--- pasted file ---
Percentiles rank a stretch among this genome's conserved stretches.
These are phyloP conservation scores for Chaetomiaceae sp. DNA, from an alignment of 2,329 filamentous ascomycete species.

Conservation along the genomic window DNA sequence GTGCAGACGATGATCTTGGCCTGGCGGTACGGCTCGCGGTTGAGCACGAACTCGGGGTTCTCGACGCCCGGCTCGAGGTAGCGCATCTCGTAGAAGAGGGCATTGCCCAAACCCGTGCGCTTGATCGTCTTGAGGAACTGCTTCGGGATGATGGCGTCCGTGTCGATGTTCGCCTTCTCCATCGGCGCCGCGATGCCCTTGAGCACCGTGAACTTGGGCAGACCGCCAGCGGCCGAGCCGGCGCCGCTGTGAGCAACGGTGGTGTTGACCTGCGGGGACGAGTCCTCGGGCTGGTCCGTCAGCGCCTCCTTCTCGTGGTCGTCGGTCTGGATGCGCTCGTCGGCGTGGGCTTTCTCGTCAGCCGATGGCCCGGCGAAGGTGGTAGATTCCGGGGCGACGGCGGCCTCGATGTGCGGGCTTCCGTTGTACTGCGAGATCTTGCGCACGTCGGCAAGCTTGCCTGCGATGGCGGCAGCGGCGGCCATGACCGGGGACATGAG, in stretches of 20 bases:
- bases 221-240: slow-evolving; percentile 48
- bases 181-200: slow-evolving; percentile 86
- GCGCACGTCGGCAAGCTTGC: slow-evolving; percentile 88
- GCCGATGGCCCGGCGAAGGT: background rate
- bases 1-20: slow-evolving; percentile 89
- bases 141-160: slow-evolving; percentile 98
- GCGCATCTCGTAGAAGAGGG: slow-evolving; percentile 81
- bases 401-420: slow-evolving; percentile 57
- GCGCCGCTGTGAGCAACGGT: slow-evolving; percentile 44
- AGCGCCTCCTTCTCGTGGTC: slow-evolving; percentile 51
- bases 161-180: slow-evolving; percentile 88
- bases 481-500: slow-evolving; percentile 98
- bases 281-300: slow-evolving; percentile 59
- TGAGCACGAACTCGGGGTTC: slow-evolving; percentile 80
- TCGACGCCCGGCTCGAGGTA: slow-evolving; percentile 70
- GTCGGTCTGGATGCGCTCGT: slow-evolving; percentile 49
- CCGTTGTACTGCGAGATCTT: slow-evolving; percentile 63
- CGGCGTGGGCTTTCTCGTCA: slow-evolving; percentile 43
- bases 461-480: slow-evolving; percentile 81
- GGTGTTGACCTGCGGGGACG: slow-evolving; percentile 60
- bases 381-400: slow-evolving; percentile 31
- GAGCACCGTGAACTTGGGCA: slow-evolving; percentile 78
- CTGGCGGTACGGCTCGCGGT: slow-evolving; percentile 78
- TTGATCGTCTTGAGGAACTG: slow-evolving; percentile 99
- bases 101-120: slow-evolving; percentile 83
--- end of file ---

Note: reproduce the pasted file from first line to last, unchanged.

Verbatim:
Percentiles rank a stretch among this genome's conserved stretches.
These are phyloP conservation scores for Chaetomiaceae sp. DNA, from an alignment of 2,329 filamentous ascomycete species.

Conservation along the genomic window DNA sequence GTGCAGACGATGATCTTGGCCTGGCGGTACGGCTCGCGGTTGAGCACGAACTCGGGGTTCTCGACGCCCGGCTCGAGGTAGCGCATCTCGTAGAAGAGGGCATTGCCCAAACCCGTGCGCTTGATCGTCTTGAGGAACTGCTTCGGGATGATGGCGTCCGTGTCGATGTTCGCCTTCTCCATCGGCGCCGCGATGCCCTTGAGCACCGTGAACTTGGGCAGACCGCCAGCGGCCGAGCCGGCGCCGCTGTGAGCAACGGTGGTGTTGACCTGCGGGGACGAGTCCTCGGGCTGGTCCGTCAGCGCCTCCTTCTCGTGGTCGTCGGTCTGGATGCGCTCGTCGGCGTGGGCTTTCTCGTCAGCCGATGGCCCGGCGAAGGTGGTAGATTCCGGGGCGACGGCGGCCTCGATGTGCGGGCTTCCGTTGTACTGCGAGATCTTGCGCACGTCGGCAAGCTTGCCTGCGATGGCGGCAGCGGCGGCCATGACCGGGGACATGAG, in stretches of 20 bases:
- bases 221-240: slow-evolving; percentile 48
- bases 181-200: slow-evolving; percentile 86
- GCGCACGTCGGCAAGCTTGC: slow-evolving; percentile 88
- GCCGATGGCCCGGCGAAGGT: background rate
- bases 1-20: slow-evolving; percentile 89
- bases 141-160: slow-evolving; percentile 98
- GCGCATCTCGTAGAAGAGGG: slow-evolving; percentile 81
- bases 401-420: slow-evolving; percentile 57
- GCGCCGCTGTGAGCAACGGT: slow-evolving; percentile 44
- AGCGCCTCCTTCTCGTGGTC: slow-evolving; percentile 51
- bases 161-180: slow-evolving; percentile 88
- bases 481-500: slow-evolving; percentile 98
- bases 281-300: slow-evolving; percentile 59
- TGAGCACGAACTCGGGGTTC: slow-evolving; percentile 80
- TCGACGCCCGGCTCGAGGTA: slow-evolving; percentile 70
- GTCGGTCTGGATGCGCTCGT: slow-evolving; percentile 49
- CCGTTGTACTGCGAGATCTT: slow-evolving; percentile 63
- CGGCGTGGGCTTTCTCGTCA: slow-evolving; percentile 43
- bases 461-480: slow-evolving; percentile 81
- GGTGTTGACCTGCGGGGACG: slow-evolving; percentile 60
- bases 381-400: slow-evolving; percentile 31
- GAGCACCGTGAACTTGGGCA: slow-evolving; percentile 78
- CTGGCGGTACGGCTCGCGGT: slow-evolving; percentile 78
- TTGATCGTCTTGAGGAACTG: slow-evolving; percentile 99
- bases 101-120: slow-evolving; percentile 83